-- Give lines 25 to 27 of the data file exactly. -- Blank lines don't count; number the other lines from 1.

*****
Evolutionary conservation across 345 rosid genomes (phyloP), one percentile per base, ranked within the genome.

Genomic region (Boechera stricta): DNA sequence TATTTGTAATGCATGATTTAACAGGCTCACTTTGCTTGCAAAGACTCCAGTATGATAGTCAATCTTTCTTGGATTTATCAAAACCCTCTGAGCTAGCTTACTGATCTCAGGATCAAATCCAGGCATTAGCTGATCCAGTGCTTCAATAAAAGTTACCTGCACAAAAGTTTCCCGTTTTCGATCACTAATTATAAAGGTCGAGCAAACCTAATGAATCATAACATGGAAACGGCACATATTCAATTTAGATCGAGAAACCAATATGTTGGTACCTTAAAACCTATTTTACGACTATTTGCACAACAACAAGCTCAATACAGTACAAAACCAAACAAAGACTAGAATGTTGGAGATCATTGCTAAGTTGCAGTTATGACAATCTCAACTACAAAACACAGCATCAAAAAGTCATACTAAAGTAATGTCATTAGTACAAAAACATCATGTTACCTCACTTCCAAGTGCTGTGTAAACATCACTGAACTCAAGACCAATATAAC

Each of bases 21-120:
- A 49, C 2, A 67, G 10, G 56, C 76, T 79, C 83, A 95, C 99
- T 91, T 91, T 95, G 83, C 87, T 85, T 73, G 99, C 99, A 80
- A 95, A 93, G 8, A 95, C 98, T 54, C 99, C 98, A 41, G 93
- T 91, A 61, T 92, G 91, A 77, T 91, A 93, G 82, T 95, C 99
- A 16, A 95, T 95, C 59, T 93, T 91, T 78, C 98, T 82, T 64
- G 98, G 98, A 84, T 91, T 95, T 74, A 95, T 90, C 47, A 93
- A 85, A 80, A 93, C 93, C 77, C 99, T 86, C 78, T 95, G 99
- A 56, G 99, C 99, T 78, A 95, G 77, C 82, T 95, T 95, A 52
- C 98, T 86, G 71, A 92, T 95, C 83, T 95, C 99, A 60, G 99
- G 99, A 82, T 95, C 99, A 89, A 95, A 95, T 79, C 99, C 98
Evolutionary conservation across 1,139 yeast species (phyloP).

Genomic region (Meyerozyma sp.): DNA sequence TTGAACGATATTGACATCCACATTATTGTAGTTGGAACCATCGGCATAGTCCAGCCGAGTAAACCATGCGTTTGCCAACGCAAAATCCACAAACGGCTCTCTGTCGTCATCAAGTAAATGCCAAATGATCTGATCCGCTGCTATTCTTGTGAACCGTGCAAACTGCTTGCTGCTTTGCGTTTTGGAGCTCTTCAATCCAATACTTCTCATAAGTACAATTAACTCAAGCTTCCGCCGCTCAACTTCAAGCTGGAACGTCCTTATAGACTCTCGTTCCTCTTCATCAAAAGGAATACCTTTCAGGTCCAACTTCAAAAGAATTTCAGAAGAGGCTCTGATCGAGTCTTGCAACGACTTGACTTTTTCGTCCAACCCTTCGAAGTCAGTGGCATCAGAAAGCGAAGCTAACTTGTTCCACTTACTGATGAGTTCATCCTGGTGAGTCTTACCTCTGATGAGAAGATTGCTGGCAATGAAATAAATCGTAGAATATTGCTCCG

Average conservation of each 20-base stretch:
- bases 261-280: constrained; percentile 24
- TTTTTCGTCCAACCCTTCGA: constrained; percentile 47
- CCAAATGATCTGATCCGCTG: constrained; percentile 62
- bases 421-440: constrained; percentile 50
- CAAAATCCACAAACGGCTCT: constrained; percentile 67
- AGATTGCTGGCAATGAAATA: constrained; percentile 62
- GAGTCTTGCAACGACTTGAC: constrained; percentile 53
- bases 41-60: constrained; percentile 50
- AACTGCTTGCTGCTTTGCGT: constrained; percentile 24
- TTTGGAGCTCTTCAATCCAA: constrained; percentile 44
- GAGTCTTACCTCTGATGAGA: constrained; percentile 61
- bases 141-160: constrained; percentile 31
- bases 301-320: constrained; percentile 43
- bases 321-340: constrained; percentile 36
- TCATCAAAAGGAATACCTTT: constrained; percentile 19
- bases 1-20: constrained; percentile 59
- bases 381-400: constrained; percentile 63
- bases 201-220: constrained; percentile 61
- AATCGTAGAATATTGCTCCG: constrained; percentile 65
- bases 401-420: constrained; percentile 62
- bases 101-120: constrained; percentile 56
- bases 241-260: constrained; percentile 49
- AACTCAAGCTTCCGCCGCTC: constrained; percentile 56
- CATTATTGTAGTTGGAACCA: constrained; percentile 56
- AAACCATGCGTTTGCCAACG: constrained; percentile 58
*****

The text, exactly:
- AACTGCTTGCTGCTTTGCGT: constrained; percentile 24
- TTTGGAGCTCTTCAATCCAA: constrained; percentile 44
- GAGTCTTACCTCTGATGAGA: constrained; percentile 61